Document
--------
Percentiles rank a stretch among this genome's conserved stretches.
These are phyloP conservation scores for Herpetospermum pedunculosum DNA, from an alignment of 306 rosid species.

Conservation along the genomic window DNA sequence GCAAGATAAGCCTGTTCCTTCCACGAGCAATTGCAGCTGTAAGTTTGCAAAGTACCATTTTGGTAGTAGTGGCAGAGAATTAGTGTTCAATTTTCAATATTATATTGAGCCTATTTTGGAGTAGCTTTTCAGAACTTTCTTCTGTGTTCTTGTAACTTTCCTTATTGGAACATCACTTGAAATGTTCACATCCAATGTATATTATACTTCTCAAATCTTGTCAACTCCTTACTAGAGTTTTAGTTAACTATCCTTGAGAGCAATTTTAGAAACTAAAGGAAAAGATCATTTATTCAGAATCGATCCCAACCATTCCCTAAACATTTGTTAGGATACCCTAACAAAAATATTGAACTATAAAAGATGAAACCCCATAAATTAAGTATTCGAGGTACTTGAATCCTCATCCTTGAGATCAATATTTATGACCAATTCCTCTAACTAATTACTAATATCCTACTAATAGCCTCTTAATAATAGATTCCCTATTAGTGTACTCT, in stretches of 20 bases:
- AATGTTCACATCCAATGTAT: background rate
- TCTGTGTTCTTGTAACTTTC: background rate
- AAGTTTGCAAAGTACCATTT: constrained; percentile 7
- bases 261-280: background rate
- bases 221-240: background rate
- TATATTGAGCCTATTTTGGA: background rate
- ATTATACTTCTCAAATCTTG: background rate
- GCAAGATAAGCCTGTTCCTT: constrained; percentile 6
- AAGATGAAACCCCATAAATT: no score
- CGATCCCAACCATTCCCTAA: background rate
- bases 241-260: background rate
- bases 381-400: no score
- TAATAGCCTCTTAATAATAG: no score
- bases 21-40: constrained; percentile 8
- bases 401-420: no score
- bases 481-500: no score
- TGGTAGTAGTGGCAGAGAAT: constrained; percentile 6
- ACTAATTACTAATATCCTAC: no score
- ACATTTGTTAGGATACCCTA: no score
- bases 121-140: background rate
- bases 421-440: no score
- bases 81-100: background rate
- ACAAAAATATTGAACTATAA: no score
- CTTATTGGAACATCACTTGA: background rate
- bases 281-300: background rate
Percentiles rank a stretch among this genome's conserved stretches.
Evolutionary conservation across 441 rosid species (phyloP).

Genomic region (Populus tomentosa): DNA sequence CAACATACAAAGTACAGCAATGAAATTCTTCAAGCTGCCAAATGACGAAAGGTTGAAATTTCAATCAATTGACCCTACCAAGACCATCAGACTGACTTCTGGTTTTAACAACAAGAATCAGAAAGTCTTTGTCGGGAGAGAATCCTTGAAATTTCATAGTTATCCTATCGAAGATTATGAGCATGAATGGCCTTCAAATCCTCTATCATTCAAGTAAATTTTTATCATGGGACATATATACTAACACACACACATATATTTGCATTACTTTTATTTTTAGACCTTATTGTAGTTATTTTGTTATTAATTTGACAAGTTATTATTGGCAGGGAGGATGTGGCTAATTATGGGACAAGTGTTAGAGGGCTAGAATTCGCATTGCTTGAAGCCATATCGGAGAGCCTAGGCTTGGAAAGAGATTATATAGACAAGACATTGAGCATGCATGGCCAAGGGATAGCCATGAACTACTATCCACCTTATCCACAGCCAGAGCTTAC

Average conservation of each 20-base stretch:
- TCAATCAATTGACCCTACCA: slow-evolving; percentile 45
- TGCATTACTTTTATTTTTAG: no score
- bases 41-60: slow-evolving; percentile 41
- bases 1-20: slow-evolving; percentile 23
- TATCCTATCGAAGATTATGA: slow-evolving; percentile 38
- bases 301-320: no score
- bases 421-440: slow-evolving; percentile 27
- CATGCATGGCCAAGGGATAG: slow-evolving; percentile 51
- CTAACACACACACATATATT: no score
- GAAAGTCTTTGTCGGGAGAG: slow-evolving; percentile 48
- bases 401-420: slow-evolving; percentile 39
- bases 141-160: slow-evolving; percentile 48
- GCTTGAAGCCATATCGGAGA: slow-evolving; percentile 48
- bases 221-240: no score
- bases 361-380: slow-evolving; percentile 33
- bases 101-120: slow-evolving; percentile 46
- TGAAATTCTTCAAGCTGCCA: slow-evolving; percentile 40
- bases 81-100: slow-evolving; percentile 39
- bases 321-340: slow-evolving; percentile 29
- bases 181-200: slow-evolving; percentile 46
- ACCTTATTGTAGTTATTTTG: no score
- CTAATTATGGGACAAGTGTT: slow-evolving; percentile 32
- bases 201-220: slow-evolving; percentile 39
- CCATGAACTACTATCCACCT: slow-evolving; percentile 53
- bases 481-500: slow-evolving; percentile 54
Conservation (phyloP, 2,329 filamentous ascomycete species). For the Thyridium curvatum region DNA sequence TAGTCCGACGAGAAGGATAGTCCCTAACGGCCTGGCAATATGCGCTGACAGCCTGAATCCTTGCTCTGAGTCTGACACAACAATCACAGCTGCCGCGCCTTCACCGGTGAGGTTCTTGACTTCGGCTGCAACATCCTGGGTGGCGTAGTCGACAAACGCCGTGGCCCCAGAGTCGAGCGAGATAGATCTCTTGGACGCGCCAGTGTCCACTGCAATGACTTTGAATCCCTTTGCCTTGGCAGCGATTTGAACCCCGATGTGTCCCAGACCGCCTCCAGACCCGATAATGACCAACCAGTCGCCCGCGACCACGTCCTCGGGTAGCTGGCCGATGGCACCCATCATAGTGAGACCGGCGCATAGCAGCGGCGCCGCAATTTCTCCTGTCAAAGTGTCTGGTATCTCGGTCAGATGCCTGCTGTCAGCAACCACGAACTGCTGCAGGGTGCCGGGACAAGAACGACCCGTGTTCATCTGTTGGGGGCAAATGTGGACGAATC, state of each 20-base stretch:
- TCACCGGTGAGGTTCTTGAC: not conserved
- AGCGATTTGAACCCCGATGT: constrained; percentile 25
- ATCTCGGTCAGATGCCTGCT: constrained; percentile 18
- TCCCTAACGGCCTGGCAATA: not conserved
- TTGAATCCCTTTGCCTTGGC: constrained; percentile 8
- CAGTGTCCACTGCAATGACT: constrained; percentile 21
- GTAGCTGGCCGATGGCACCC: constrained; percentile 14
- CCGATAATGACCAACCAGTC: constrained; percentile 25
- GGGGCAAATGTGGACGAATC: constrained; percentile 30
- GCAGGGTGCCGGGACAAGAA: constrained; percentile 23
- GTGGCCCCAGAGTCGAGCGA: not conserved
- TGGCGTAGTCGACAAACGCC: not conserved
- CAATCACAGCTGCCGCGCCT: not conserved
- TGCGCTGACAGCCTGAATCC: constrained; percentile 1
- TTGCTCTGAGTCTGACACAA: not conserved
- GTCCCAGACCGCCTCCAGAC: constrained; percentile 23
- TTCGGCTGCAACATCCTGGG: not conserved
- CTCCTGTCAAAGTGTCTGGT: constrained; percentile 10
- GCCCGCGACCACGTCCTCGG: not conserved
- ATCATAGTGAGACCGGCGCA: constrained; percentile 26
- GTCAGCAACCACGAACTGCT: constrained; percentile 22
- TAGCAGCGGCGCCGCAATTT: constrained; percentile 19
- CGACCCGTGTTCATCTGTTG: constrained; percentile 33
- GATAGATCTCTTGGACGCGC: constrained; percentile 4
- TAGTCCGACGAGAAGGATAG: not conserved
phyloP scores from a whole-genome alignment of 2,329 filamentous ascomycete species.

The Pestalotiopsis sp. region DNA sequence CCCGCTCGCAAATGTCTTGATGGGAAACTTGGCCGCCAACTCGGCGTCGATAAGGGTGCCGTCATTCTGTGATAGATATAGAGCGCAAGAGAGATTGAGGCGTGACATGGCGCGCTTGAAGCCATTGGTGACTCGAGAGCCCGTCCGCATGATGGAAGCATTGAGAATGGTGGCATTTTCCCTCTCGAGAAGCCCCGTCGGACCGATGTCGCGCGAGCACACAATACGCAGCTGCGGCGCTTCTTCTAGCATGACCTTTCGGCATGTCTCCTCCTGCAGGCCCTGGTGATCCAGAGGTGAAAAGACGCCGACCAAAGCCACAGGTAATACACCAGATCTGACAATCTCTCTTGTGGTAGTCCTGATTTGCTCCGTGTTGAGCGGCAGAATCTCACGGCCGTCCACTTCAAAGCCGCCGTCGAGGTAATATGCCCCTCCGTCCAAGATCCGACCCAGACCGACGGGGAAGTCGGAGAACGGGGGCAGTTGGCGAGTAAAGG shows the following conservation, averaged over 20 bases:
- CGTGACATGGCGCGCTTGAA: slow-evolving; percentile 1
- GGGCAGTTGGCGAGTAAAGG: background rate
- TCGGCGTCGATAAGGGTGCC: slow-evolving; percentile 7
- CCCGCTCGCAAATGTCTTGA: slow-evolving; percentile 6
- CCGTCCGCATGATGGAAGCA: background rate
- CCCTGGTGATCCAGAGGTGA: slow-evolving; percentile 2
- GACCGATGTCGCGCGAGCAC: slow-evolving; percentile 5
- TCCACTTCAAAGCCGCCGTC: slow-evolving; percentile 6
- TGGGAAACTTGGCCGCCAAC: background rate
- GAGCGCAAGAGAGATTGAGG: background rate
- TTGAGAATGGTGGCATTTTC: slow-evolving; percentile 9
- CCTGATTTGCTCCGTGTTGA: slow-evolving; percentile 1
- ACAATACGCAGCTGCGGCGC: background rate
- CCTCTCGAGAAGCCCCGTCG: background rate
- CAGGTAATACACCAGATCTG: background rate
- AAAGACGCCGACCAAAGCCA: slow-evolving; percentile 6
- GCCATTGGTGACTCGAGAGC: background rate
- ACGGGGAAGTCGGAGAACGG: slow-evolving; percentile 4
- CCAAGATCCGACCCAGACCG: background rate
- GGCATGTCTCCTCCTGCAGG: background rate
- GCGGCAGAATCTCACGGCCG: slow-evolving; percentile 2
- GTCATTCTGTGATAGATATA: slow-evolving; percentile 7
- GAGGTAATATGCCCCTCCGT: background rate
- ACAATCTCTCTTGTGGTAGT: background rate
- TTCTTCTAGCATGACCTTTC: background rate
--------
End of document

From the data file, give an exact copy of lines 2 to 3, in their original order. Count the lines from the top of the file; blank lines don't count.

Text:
These are phyloP conservation scores for Herpetospermum pedunculosum DNA, from an alignment of 306 rosid species.

Conservation along the genomic window DNA sequence GCAAGATAAGCCTGTTCCTTCCACGAGCAATTGCAGCTGTAAGTTTGCAAAGTACCATTTTGGTAGTAGTGGCAGAGAATTAGTGTTCAATTTTCAATATTATATTGAGCCTATTTTGGAGTAGCTTTTCAGAACTTTCTTCTGTGTTCTTGTAACTTTCCTTATTGGAACATCACTTGAAATGTTCACATCCAATGTATATTATACTTCTCAAATCTTGTCAACTCCTTACTAGAGTTTTAGTTAACTATCCTTGAGAGCAATTTTAGAAACTAAAGGAAAAGATCATTTATTCAGAATCGATCCCAACCATTCCCTAAACATTTGTTAGGATACCCTAACAAAAATATTGAACTATAAAAGATGAAACCCCATAAATTAAGTATTCGAGGTACTTGAATCCTCATCCTTGAGATCAATATTTATGACCAATTCCTCTAACTAATTACTAATATCCTACTAATAGCCTCTTAATAATAGATTCCCTATTAGTGTACTCT, in stretches of 20 bases: